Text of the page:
Monday, June 01, 2015

How Ty Cobb was framed as a racist

May 31, 2015

Mark Rucker/Getty Images

The two things everyone knows about Ty Cobb are that he was a phenomenal baseball player and that he was the worst racist ever to play the game.
But one of these things is mostly wrong.
Cobb, the first player voted into the Baseball Hall of Fame, the holder of more than 90 records upon his retirement and still the pace-setter with a .366 lifetime batting average, could be rude, but not nearly as nasty as you think. And far from being the most notorious racist in baseball history, he was an early and vocal supporter of integrating the big leagues.
In his new biography “Ty Cobb: A Terrible Beauty” (Simon & Schuster), Charles Leerhsen opens with a comedy routine that details some of the many myths about the Detroit Tigers superstar.
Was he a wife-beater? “He was an everything beater,” offered comic Jim Norton. “A horrible racist. A Demerol addict . . . in 1907 Cobb fought a black groundskeeper . . . and ended up choking the man’s wife when she intervened.”
“On several occasions he brutally pistol-whipped African-American men whose only offense was to share a sidewalk with him,” wrote a biographer of Hall of Famer Tris Speaker.
In Ken Burns’ “Baseball,” Cobb is called “an embarrassment to the game.” Most notoriously, we all know that Cobb stabbed a black waiter in Cleveland and was a member of the Ku Klux Klan.
Except none of these allegations is true.

The Thinker

Cobb, contrary to legend, was not a Southern redneck but an upper-middle-class boy, often derided for acting aristocratic in the locker room, where he would read literary novels and biographies of Thomas Jefferson and Napoleon. Both of his parents were genteel. His father, a state senator and “something of a public intellectual” in Leerhsen’s words, once broke up a group of men plotting a lynching and was an outspoken advocate for the public education of black Americans.
When Cobb was 18, his mother shot and killed his father, mistaking him for an intruder after he returned unexpectedly from an out-of-town trip. At trial she was acquitted.
You might call Cobb the inventor of Moneyball — roughly, the idea that baseball is about smarts.
“He didn’t outhit the opposition and he didn’t outrun them,” said a teammate. “He out-thought them.”
In a hilariously unprofessional era when ballplayers would chase umpires they didn’t like off the field, Cobb took careful notes exploiting the weaknesses of other teams. Cobb noticed, for instance, that Walter Johnson was visibly upset whenever he hit a batter — so he stuck his skull out over the plate. Johnson, afraid of beaning Cobb, would walk him instead.
Cobb once scored the winning run by stealing third and home when the Yankees were busy arguing with an umpire. Cobb, noted baseball legend Casey Stengel, was the only player who could steal home on an infield pop-up: He’d make his break when the guy who caught the ball was lobbing the ball back to the pitcher. He noticed a tell in Cy Young’s pickoff move: the pitcher would hold his hands up close to his chin when he was going to throw to first. Cobb stole easily on him after that.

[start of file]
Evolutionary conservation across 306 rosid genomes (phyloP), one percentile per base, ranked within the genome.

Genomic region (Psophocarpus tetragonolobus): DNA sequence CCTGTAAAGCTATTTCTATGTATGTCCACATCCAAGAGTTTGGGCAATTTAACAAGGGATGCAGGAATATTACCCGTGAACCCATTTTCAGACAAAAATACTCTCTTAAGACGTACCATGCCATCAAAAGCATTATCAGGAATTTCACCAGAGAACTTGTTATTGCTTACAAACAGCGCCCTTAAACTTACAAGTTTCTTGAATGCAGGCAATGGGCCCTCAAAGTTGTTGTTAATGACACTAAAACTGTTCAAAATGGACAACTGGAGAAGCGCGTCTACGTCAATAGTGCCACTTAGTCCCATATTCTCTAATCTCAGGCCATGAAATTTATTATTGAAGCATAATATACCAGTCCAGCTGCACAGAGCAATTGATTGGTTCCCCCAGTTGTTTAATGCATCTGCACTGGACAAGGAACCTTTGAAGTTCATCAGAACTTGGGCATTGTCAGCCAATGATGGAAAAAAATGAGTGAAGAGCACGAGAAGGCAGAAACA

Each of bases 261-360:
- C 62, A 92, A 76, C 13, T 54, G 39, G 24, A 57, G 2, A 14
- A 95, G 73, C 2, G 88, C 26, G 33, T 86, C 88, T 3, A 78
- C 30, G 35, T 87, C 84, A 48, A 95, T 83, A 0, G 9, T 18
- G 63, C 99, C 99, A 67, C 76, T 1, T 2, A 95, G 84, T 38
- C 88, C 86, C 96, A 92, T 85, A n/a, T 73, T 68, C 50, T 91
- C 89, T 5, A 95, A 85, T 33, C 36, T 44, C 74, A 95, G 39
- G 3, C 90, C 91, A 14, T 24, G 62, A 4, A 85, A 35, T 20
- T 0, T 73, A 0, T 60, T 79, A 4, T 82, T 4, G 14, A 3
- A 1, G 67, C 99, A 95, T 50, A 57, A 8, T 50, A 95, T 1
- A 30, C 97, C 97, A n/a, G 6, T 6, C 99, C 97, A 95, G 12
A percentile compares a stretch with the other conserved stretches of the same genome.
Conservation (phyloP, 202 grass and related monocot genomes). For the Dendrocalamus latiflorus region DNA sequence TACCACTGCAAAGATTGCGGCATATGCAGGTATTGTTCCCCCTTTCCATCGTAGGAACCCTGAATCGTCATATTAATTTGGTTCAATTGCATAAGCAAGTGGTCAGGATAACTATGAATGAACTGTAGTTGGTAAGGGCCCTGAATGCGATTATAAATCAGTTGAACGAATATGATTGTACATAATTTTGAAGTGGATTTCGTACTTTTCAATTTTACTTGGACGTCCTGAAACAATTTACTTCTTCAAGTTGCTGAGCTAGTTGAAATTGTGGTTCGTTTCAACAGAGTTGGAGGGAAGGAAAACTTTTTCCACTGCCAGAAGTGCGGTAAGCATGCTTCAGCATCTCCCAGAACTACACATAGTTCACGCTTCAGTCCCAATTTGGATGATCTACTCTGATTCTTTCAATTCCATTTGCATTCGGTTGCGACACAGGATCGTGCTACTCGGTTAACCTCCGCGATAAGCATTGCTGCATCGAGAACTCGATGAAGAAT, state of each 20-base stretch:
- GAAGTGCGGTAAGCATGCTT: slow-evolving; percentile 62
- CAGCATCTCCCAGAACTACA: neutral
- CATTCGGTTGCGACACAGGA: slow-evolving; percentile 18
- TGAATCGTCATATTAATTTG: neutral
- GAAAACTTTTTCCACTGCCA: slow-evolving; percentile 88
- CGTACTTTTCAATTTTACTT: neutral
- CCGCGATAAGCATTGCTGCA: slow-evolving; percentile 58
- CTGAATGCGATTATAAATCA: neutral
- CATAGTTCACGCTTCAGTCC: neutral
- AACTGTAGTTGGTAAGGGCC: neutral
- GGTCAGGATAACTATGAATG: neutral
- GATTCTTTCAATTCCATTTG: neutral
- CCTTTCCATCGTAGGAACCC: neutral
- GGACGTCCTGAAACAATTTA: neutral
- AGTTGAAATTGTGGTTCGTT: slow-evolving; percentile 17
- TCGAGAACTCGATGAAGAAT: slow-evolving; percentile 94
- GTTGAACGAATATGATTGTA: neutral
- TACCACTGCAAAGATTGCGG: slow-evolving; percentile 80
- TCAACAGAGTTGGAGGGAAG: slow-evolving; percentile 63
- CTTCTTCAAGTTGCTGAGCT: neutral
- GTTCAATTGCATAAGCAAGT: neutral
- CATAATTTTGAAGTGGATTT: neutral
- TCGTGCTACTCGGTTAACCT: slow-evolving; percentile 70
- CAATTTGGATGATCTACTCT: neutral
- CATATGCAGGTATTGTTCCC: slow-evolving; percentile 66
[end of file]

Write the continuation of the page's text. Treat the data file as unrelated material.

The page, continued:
Cobb enthusiastically supported the integration of major league baseball when he was asked about Jackie Robinson in 1952. He told The Sporting News, “The negro has the right to compete in sports and who’s to say they have not?”
He called Roy Campanella a “great” player, said Willie Mays was “the only player I’d pay money to see” and after Campanella’s crippling car accident, praised Dodgers owner Walter O’Malley for holding a candlelit tribute “for this fine man.”
Even back in the 1920s, Cobb would befriend Negro League ballplayers such as Detroit Stars infielder Bobby Robinson, who said “there wasn’t a hint of prejudice in Cobb’s attitude.”
One of several blacks employed by Cobb, Alex Rivers, named his son after the ballplayer and said, “I love the man.”

The Hitter

Cobb did brawl often — a pastime so common in his era that Dr. Spock actually recommended little boys enjoy at least one fight a day and the head of the American Psychological Association encouraged fights. On the Bowery in the early 1900s, “black-eye repair shops” offered makeup treatments to men bruised in barroom battle.
For his first couple of seasons on the Tigers, Cobb was subjected to sustained hazing by his teammates, several of whom despised him. In 1907, on his way to the clubhouse, Cobb shoved a black groundskeeper who, under the influence of alcohol, got in Cobb’s face and made a jokey greeting that the latter evidently found annoying.
There is no indication that race had anything to do with the encounter. A moment later, Cobb was attacked by a catcher on his own team, a much larger man who had a habit of beating up Cobb.
The catcher told sportswriters Cobb had previously assaulted the black groundskeeper and his wife, but this story is likely untrue. Cobb hotly denied the claim and no one asked the groundskeeper if it was true, nor were charges filed.
The catcher, his manager later admitted, was in the midst of a badmouthing campaign intended to get Cobb traded, so he was at best a questionable witness.
In 1908, among many other brawls Cobb participated in, he ignored an order from a black man laying asphalt in Detroit to stop walking, then after the two argued, Cobb started a vicious fistfight and was overheard to use the N-word against the road paver.
Today that behavior would certainly brand you as a racist, but racial slurs were commonplace then, even published in the papers.